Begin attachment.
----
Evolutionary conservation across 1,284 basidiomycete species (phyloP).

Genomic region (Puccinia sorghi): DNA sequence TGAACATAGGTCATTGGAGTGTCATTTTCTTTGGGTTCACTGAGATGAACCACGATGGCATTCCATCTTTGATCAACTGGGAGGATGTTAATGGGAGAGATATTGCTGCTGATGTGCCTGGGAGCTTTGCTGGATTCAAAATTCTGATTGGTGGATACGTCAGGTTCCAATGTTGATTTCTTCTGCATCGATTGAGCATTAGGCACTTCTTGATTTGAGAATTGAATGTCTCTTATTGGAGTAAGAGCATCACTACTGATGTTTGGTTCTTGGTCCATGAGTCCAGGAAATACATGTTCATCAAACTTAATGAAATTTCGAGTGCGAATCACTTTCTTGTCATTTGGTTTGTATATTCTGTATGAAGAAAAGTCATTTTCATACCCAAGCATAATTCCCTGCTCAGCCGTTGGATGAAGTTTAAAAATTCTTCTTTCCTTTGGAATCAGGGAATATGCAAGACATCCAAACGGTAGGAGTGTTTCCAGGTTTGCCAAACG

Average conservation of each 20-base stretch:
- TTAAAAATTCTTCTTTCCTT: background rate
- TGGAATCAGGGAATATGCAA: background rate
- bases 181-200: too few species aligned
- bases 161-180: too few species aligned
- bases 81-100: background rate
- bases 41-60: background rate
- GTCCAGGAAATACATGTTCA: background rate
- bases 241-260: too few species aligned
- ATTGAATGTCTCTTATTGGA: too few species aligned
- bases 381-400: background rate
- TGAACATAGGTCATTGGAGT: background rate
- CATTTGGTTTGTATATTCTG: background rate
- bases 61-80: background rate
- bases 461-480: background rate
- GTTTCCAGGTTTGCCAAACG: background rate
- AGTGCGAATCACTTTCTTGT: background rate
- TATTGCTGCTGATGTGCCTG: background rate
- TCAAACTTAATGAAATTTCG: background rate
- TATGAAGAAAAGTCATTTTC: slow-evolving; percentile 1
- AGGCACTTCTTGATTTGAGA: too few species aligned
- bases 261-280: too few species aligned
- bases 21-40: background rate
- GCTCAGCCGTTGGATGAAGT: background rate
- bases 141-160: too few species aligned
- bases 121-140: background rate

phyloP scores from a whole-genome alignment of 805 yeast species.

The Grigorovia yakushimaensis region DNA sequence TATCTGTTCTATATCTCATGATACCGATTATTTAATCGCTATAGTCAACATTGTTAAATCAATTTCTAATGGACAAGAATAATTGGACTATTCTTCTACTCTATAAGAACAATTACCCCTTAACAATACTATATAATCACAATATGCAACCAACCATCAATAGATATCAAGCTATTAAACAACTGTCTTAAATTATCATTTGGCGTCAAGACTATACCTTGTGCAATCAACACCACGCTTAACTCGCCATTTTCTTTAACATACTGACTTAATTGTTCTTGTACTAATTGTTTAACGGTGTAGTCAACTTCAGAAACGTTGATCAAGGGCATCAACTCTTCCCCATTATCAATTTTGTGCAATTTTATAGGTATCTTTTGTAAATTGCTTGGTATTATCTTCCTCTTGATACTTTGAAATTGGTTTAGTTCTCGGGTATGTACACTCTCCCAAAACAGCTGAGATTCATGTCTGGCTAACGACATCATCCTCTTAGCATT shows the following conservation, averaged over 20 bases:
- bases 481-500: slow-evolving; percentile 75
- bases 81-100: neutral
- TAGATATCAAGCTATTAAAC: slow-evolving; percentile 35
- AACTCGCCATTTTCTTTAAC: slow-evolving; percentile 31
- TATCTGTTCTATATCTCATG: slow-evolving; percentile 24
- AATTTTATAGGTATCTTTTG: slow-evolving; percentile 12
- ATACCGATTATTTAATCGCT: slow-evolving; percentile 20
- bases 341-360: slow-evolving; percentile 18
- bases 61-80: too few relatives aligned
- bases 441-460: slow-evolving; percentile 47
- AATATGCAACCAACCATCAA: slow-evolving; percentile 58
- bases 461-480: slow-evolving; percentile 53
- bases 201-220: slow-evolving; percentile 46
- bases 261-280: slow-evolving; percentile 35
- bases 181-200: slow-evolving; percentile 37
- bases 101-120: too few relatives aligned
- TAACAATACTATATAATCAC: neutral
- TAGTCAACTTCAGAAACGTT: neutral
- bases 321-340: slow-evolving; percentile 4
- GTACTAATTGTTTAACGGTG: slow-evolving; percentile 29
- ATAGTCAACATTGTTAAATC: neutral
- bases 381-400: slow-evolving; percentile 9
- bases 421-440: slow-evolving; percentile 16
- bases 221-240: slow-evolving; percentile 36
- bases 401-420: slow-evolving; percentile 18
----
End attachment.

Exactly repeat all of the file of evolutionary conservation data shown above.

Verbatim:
Evolutionary conservation across 1,284 basidiomycete species (phyloP).

Genomic region (Puccinia sorghi): DNA sequence TGAACATAGGTCATTGGAGTGTCATTTTCTTTGGGTTCACTGAGATGAACCACGATGGCATTCCATCTTTGATCAACTGGGAGGATGTTAATGGGAGAGATATTGCTGCTGATGTGCCTGGGAGCTTTGCTGGATTCAAAATTCTGATTGGTGGATACGTCAGGTTCCAATGTTGATTTCTTCTGCATCGATTGAGCATTAGGCACTTCTTGATTTGAGAATTGAATGTCTCTTATTGGAGTAAGAGCATCACTACTGATGTTTGGTTCTTGGTCCATGAGTCCAGGAAATACATGTTCATCAAACTTAATGAAATTTCGAGTGCGAATCACTTTCTTGTCATTTGGTTTGTATATTCTGTATGAAGAAAAGTCATTTTCATACCCAAGCATAATTCCCTGCTCAGCCGTTGGATGAAGTTTAAAAATTCTTCTTTCCTTTGGAATCAGGGAATATGCAAGACATCCAAACGGTAGGAGTGTTTCCAGGTTTGCCAAACG

Average conservation of each 20-base stretch:
- TTAAAAATTCTTCTTTCCTT: background rate
- TGGAATCAGGGAATATGCAA: background rate
- bases 181-200: too few species aligned
- bases 161-180: too few species aligned
- bases 81-100: background rate
- bases 41-60: background rate
- GTCCAGGAAATACATGTTCA: background rate
- bases 241-260: too few species aligned
- ATTGAATGTCTCTTATTGGA: too few species aligned
- bases 381-400: background rate
- TGAACATAGGTCATTGGAGT: background rate
- CATTTGGTTTGTATATTCTG: background rate
- bases 61-80: background rate
- bases 461-480: background rate
- GTTTCCAGGTTTGCCAAACG: background rate
- AGTGCGAATCACTTTCTTGT: background rate
- TATTGCTGCTGATGTGCCTG: background rate
- TCAAACTTAATGAAATTTCG: background rate
- TATGAAGAAAAGTCATTTTC: slow-evolving; percentile 1
- AGGCACTTCTTGATTTGAGA: too few species aligned
- bases 261-280: too few species aligned
- bases 21-40: background rate
- GCTCAGCCGTTGGATGAAGT: background rate
- bases 141-160: too few species aligned
- bases 121-140: background rate

phyloP scores from a whole-genome alignment of 805 yeast species.

The Grigorovia yakushimaensis region DNA sequence TATCTGTTCTATATCTCATGATACCGATTATTTAATCGCTATAGTCAACATTGTTAAATCAATTTCTAATGGACAAGAATAATTGGACTATTCTTCTACTCTATAAGAACAATTACCCCTTAACAATACTATATAATCACAATATGCAACCAACCATCAATAGATATCAAGCTATTAAACAACTGTCTTAAATTATCATTTGGCGTCAAGACTATACCTTGTGCAATCAACACCACGCTTAACTCGCCATTTTCTTTAACATACTGACTTAATTGTTCTTGTACTAATTGTTTAACGGTGTAGTCAACTTCAGAAACGTTGATCAAGGGCATCAACTCTTCCCCATTATCAATTTTGTGCAATTTTATAGGTATCTTTTGTAAATTGCTTGGTATTATCTTCCTCTTGATACTTTGAAATTGGTTTAGTTCTCGGGTATGTACACTCTCCCAAAACAGCTGAGATTCATGTCTGGCTAACGACATCATCCTCTTAGCATT shows the following conservation, averaged over 20 bases:
- bases 481-500: slow-evolving; percentile 75
- bases 81-100: neutral
- TAGATATCAAGCTATTAAAC: slow-evolving; percentile 35
- AACTCGCCATTTTCTTTAAC: slow-evolving; percentile 31
- TATCTGTTCTATATCTCATG: slow-evolving; percentile 24
- AATTTTATAGGTATCTTTTG: slow-evolving; percentile 12
- ATACCGATTATTTAATCGCT: slow-evolving; percentile 20
- bases 341-360: slow-evolving; percentile 18
- bases 61-80: too few relatives aligned
- bases 441-460: slow-evolving; percentile 47
- AATATGCAACCAACCATCAA: slow-evolving; percentile 58
- bases 461-480: slow-evolving; percentile 53
- bases 201-220: slow-evolving; percentile 46
- bases 261-280: slow-evolving; percentile 35
- bases 181-200: slow-evolving; percentile 37
- bases 101-120: too few relatives aligned
- TAACAATACTATATAATCAC: neutral
- TAGTCAACTTCAGAAACGTT: neutral
- bases 321-340: slow-evolving; percentile 4
- GTACTAATTGTTTAACGGTG: slow-evolving; percentile 29
- ATAGTCAACATTGTTAAATC: neutral
- bases 381-400: slow-evolving; percentile 9
- bases 421-440: slow-evolving; percentile 16
- bases 221-240: slow-evolving; percentile 36
- bases 401-420: slow-evolving; percentile 18